Also different has been the absence of put buying last week, with the 10-day CBOE put/call ratio at a low 0.85 (similar to the level seen at the May 2013 top and compared with nearly 1.40 during the big weak day in June). Investor sentiment seems complacent, a likely outgrowth of a number of previous corrections that have proven to be buying opportunities.

What Are the Chances?

The factors above suggest that last week's market drop is different this time and that the market's drop is more than just another nervous breakdown.

This is in line with my view that the short-term top of two weeks ago represented something significant and that the market is doing more than just pausing/correcting in an extended cyclical bull market.

I would apply perhaps two-thirds probability that the year's high in the S&P 500 has been put in and that the current decline may be more significant than previous corrections. If this is the case, the first technical stop for the S&P 500 could be the June 2013 low (between 1550 and 1600), which would also coincide with the rising 200-day moving average and with a 38.2% (Elliott retracement). This would result in another 4%-5% decline in the market averages.

On the other hand, the possibility remains (let's give a 33% probability) that this is simply another correction that does no more than unravel an overbought market and is to be purchased. After all, in the most recent advance, almost every index (except the Nasdaq) rose to all-time highs.

Above all, as we begin to exit the earnings reporting period, we have to closely monitor the economic data. At the core of my topping thesis is that the public and private sectors' dependence on (and addiction to) low interest rates will be reflected in slowing global economic growth over the balance of 2013 and into 2014. This will likely weigh on corporate profits (estimates of which remain too optimistic).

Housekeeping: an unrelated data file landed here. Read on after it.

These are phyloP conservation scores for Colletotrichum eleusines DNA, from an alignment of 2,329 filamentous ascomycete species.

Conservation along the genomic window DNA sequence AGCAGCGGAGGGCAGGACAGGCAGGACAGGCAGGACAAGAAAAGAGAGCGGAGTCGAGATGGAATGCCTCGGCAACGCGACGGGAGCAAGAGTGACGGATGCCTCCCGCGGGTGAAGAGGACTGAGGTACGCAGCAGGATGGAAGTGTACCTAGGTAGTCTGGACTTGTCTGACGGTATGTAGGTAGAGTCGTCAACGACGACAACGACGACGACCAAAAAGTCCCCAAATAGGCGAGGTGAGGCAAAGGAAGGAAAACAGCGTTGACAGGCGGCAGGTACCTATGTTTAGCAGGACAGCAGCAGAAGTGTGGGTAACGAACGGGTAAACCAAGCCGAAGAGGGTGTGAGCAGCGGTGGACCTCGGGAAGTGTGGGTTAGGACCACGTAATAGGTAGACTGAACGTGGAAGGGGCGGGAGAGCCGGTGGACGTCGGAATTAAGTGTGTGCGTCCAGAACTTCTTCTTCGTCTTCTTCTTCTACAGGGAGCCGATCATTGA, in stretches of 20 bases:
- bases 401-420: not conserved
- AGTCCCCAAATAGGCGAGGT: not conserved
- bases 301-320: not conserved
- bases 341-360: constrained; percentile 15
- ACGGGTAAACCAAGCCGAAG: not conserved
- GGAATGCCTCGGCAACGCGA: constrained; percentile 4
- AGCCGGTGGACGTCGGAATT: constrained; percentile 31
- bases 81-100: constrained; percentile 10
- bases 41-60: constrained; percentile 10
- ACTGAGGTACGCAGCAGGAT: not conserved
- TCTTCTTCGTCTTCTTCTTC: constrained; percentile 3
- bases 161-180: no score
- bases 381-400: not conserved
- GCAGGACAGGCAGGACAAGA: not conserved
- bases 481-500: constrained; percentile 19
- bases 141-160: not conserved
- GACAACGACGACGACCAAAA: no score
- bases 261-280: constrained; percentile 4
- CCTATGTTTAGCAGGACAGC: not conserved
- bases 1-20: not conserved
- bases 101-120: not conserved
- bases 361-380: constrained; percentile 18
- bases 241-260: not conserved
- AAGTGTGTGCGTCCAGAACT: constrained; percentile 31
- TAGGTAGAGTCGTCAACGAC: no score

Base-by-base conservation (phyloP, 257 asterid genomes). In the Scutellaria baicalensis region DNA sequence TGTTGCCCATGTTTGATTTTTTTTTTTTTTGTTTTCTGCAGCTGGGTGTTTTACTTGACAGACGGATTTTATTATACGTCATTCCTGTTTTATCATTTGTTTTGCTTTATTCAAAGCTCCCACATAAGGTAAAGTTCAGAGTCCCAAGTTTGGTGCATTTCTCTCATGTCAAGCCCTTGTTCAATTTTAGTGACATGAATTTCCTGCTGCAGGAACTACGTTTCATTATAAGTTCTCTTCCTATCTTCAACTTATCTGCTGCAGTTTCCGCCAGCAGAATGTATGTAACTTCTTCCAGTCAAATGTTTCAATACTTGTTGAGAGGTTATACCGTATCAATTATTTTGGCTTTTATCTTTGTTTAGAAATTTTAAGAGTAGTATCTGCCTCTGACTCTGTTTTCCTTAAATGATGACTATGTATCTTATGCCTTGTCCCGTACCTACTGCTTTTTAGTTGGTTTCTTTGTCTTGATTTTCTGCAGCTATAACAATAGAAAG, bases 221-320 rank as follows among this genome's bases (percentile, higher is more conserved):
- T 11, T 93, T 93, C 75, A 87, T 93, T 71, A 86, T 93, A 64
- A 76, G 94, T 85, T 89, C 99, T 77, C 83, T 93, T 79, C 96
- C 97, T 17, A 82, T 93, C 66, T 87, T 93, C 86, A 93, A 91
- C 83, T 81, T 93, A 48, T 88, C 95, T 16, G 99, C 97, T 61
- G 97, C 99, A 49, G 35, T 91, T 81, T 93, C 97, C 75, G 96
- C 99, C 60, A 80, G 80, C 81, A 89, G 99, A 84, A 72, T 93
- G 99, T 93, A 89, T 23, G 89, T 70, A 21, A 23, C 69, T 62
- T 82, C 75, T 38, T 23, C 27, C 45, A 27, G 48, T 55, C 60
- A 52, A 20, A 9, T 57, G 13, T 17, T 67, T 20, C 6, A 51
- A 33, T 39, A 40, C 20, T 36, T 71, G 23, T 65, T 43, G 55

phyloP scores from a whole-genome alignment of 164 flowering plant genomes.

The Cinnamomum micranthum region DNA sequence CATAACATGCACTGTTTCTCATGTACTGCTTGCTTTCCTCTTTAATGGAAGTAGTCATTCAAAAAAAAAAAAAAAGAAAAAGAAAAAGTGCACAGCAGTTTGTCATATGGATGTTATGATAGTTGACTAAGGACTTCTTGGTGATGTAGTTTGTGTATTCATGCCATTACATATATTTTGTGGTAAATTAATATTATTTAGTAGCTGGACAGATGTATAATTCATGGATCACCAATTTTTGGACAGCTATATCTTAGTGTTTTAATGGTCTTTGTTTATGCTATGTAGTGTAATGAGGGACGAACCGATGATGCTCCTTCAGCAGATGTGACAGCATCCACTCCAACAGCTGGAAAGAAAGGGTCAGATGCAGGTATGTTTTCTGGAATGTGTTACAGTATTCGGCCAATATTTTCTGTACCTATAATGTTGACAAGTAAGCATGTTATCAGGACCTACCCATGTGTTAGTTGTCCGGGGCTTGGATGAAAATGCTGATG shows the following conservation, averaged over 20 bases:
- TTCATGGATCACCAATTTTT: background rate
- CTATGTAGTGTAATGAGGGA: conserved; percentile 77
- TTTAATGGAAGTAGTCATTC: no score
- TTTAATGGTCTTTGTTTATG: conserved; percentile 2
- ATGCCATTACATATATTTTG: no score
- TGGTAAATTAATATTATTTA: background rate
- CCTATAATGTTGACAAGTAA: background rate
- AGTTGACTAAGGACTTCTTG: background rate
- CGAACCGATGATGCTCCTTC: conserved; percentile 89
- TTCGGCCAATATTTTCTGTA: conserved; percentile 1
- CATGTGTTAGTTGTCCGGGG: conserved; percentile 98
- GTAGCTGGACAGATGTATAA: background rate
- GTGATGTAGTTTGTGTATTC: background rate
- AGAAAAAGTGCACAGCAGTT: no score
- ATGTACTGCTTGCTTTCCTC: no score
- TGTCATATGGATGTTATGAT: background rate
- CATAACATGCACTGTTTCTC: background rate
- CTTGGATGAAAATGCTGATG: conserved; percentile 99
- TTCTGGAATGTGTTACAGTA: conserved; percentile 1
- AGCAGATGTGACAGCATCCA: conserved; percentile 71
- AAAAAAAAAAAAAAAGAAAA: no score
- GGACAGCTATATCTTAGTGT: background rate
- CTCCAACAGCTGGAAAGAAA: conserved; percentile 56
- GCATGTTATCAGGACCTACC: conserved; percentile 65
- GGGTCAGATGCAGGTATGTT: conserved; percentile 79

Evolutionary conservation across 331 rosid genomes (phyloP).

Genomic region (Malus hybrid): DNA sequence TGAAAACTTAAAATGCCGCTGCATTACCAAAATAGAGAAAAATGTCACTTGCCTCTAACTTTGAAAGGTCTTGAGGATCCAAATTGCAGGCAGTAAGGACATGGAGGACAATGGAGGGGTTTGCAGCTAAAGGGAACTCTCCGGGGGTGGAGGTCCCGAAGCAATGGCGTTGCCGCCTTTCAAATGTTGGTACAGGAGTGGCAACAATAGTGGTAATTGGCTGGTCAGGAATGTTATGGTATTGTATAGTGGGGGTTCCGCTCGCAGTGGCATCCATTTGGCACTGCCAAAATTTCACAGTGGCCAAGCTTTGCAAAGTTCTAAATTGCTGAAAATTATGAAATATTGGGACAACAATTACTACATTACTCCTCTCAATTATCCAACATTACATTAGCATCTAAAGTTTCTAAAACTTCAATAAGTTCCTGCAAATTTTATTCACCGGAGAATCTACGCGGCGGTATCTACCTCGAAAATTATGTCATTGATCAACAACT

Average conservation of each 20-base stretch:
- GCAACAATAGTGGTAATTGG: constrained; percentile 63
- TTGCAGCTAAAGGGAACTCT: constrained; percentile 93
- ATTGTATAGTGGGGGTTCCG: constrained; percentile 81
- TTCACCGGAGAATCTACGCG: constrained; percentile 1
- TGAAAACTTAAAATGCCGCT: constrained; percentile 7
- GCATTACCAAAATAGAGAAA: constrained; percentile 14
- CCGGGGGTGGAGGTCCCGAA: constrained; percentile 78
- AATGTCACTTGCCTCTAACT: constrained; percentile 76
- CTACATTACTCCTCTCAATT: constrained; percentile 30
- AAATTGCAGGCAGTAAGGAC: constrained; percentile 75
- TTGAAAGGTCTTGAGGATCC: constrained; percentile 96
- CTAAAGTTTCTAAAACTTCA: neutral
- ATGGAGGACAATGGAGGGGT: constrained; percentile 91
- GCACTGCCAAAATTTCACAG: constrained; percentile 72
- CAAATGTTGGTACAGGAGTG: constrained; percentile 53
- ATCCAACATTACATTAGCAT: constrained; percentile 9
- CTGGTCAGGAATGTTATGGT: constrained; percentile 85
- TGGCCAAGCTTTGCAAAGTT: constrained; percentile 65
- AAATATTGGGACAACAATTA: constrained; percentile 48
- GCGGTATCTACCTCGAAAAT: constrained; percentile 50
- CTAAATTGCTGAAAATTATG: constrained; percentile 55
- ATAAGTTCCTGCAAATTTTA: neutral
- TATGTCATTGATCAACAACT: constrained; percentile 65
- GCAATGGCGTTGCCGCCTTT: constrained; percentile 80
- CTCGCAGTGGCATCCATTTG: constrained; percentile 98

Looking forward (and away from the fundamentals), rallies should also be assessed by observing the leadership, market breadth and investor sentiment, which are key determinants of if we can reach new bull market highs or if we experience a rally failure and put in a more meaningful top.

One of the most important keys that I will be looking at in order to determine this would be a more confirmed leadership shift (better relative and absolute strength) into economically sensitive industrial shares. If this occurred, it would be a market positive and would favor the notion that the recent market drop is but another correction in a bull market. If not, look out below!

I will be watching rallies.

So, too, watching market breadth will be significant in assessing the balance of the year. As well, investor sentiment as measured by the ratio of put/call buying and/or bullish and bearish sentiment (in surveys) should be assessed.

My base case is that, given the body of evidence today, a correction to the S&P 500 uptrend leg (1550-1600) that began in November 2012 is likely.

The Bottom Line

Much is different (read: worse) technically, fundamentally and sentimentally in the current market drop compared to prior corrections.

We will soon find out if this is another nervous breakdown or the start of something more significant.

It remains my view that the odds favor a greater correction than the many that have preceded last week's market swoon.

Regardless of one's outlook, we will soon discover the future course of Mr. Market.